Yoho National Park, Alberta, Canada, is part of Parcs Canada’s western park area located in Alberta, Canada. It is connected to the better-known Banff and Jasper national parks as well as the lesser-known Kootenay and Glacier National Parks. Yoho's most well-known attractions include Emerald Lake and Takakkaw Falls -- both of which shouldn’t be missed and are easy hikes for hikers of all skill levels and physical abilities. There are only a few hostels in or around Yoho, so be sure to book in advance, particularly during the high season (which occurs June through September).
Yoho National Park is nestled in the Canadian Rockies with a landscape that is diverse and picturesque, with a variety of sights to see. Activities such as canoeing Emerald Lake or the various other lakes in Yoho are available when the lake isn’t frozen; other activities, such as hiking, are available year-round. In the park, hiking ranges from easy to advanced; some of the most popular hikes, including a loop track around Emerald Lake and the hike to Takakkaw Falls, are rated as easy (flat tracks) and require no permits or reservations beyond the park pass. Some tracks in Yoho National Park, including to Lake O'Hara, require reservations and/or permits (which generally need to be made a couple of months or more in advance). Tracks that require permits and/or reservations can be identified by visiting the Parcs Canada website.
If you're interested in wildlife, there are plenty of animals to be spotted in and around Yoho National Park -- you might see a variety of birds, deer, coyotes, and more. Some of the wildlife present include animals that require a greater distance from to ensure safety, such as bears; Parcs Canada puts up notices in areas with higher levels of bear activity and encounters are easily avoided by attaching bells to your bag or clothing or making noise (such as singing or talking) to alert the bears of your presence, as the bears tend to avoid contact with humans.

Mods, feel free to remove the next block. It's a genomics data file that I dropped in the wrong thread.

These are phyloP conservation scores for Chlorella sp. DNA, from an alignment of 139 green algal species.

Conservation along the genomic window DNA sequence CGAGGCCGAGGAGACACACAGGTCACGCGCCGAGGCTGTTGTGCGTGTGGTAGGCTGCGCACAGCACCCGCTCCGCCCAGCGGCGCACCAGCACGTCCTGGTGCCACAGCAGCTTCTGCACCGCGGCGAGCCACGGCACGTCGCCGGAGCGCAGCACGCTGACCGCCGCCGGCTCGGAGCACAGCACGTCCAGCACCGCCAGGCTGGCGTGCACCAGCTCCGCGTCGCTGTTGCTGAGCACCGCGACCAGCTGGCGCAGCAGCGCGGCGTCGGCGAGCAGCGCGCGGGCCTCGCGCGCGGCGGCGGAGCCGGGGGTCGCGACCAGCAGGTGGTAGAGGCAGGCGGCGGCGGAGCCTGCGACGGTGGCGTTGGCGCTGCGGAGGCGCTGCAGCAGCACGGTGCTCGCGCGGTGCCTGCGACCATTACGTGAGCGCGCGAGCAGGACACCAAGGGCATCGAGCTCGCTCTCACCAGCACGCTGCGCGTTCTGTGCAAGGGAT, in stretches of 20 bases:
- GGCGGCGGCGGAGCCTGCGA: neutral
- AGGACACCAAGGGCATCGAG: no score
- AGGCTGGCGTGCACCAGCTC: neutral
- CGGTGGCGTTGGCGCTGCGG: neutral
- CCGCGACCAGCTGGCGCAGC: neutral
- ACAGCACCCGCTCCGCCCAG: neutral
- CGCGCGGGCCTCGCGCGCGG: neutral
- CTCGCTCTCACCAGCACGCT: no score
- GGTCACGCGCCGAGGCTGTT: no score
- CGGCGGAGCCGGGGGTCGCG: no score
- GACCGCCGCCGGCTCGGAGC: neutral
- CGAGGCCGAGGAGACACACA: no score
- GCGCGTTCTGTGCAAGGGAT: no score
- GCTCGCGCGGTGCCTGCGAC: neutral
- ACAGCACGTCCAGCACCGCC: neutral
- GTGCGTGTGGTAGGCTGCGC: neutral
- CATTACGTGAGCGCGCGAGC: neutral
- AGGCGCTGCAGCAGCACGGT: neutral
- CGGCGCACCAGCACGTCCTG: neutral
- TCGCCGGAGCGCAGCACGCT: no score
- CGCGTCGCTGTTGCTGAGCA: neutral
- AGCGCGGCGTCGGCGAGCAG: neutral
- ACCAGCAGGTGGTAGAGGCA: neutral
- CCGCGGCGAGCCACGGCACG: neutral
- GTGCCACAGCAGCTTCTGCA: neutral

The closest town to Yoho National Park is Field, which contains the information center for Yoho National Park as well as some restaurants, a gas station, and accommodation. Many businesses in Field close early (before 9 p.m., including the gas station). There are also trains that go through Field at various hours throughout the day and night, cutting off traffic from the highway for up to twenty minutes; so if you’re on a tight schedule, you may want to avoid the town. Additionally, the trains are noisier at night, so if you are a light sleeper, you may want to bring earplugs.
The easiest and most efficient way to get to and around Yoho (as well as the other parks in Canada) is by private motorized vehicle. As of this writing, public transportation to and around the parks in Canada is scarce and time consuming to nonexistent. As of this writing, options to reach the parks other than by private motorized vehicle include riding a Greyhound bus or train, walking, or biking.
When booked in advance, you should be able to find a bed in a Yoho National Park, Alberta, Canada hostel or nearby; the busiest times of year -- June through September -- experience the highest demand. If the Yoho National Park, Alberta, Canada hostels, hotels, and Airbnbs around Yoho are booked up, the best bet is to try to get to one of the campgrounds within the park as soon as possible, as they are first come, first serve (after reserving a site, you can leave to explore the park). Campgrounds in Yoho range from primitive (with only drop toilets at the trail head) to fully equipped (running water, showers, flush toilets, and cooking shelters) where campers can set up tents or park RVs.
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